Becoming self-employed 

Phillip Venn, commercial director of accountancy firm Boox, discusses the first decisions that need to be taken when someone goes self-employed. 

 Becoming self-employed 

Phillip Venn, commercial director of accountancy firm Boox, discusses the first decisions that need to be taken when someone goes self-employed. 

Phillip Venn, commercial director of accountancy firm Boox, discusses the first decisions that need to be taken when someone goes self-employed.

You’ve potentially just made a significant life-changing decision and joined a 4.1 million strong workforce in the UK. Whether it’s by choice, or due to other circumstances such as losing your job, moving into self-employment has fantastic rewards including giving you a greater level of flexibility with your working week, and potentially increasing the amount of money you take home.

It does also bring with it additional responsibilities, depending on which route you take, but here’s a step by step guide to getting your self-employed career up and running.

Find work

Finding work as a self-employed contractor or consultant calls for the same skills as when you’ve looked for permanent or temporary work in the past. Firstly, ensure your CV or work portfolio is correctly formatted and up-to-date. This is your foot in the door, and your chance to make an immediate impression with the recruiter and potentially your end client.

You should then contact recruitment agencies to highlight your skills and availability. Use both local and larger national agencies that are specific to the sector you are looking for work in. Finally, maintain an effective network of business or industry contacts – utilise sites such as LinkedIn to grow your professional networks. You should also consider setting up your own website or blog if relevant to your industry sector.

Decide what sort of business type is right for you

To put it simply – decide on how you want to get paid, and how much responsibility you want to undertake being self-employed. Depending on the sort of work you’re conducting, or the type of contract you’re fulfilling, you’ll have three main options. These are; setting up your own limited company, using an umbrella payroll company, or go down the sole trader route and conduct your own accounting.

Each has its own advantages and disadvantages, and your decision will be impacted by the type of work, and contract you end up taking.

Limited company

Setting up your own limited company is considered the most efficient way for you to maximise your take home pay. You can also have a bit of fun deciding on what you want to call your business, although obviously it shouldn’t be offensive. Ideally, it should give your customers a good idea of what you offer without sounding too similar to other registered companies.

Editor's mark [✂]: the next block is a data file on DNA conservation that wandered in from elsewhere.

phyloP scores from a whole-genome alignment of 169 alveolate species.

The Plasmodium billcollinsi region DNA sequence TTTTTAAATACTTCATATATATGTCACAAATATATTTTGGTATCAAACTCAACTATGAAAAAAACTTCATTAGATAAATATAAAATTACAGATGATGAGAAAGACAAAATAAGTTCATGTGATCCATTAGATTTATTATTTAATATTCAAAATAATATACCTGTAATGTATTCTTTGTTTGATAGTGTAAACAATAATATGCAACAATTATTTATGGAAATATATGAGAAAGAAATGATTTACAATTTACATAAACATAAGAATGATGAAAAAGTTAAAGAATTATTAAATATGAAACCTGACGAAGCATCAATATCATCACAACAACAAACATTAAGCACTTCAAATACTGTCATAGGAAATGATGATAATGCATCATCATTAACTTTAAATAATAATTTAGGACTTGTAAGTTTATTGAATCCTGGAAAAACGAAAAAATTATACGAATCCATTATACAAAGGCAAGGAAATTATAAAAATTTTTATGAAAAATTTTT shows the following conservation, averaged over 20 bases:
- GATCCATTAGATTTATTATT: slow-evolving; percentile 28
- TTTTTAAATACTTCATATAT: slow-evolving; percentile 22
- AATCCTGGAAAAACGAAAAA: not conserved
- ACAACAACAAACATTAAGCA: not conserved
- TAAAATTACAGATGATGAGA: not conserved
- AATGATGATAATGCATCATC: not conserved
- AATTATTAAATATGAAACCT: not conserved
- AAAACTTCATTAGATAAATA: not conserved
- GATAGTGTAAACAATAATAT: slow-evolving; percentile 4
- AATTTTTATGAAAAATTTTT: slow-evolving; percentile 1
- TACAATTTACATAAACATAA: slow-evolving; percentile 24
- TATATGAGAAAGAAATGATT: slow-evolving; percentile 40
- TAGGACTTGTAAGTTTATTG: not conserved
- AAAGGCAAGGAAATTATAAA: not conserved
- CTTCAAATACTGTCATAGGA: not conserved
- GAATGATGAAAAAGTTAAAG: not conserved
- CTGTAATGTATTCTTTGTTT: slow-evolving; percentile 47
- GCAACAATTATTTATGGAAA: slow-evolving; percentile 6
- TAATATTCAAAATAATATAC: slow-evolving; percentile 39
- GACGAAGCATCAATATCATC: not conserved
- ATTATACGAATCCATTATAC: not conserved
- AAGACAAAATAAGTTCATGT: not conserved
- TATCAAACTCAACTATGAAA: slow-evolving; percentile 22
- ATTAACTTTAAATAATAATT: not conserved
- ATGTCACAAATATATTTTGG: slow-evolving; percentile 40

At the same time, it’s also advisable to make sure you can register the same internet domain. When you set up a limited company you’ll need to register it with HMRC for corporation tax and PAYE. The business will also need to be registered with Companies House which will require you to send them your annual accounts, which will be publicly available for inspection. As the director of the business, you will be responsible for fulfilling these obligations as well as any other general business or sector specific legislation.

Umbrella company

You have very few responsibilities when you work through an umbrella company. The umbrella acts as your employer by contracting out your services to your client, raising invoices and collecting payment – all you do is turn up, do the work you’re contracted to do, and wait to get paid.

You can also claim for various expenses (usually travel, accommodation and subsistence) which are deducted from your gross income to reduce the amount of tax you pay. Once payment is collected from the client, the umbrella company then pays you your salary, either weekly or monthly, through the PAYE system. As well as deducting tax and national insurance, the umbrella company will deduct a margin (their fee – which will vary depending on your earnings).

Sole trader

As a sole trader, you have very few of the administrative responsibilities that come with a limited company, however you are required to keep records of all your income and expenditure and complete an annual tax return. You are personally responsible for paying your tax and national insurance.

There is no limit to your liabilities as a sole trader. You will be personally responsible for any business debts and bills you incur. This could put your personal assets, including your home, if you own it, at risk. As with the limited company route, you will also be required to comply with all general business and sector specific regulations.

From a tax point of view, you will be better off as a sole trader than on PAYE, though you won’t have access to the tax benefits available to limited companies.

Get a good accountant!

It’s not overly difficult or complicated to set up your own business. It is however, a legal process which could also involve the need for you to have the responsibility of having a business bank account. Your decision needs careful thought on which route you should take. It is therefore wise to get advice either from your colleagues / peers, or straight from an accountant.

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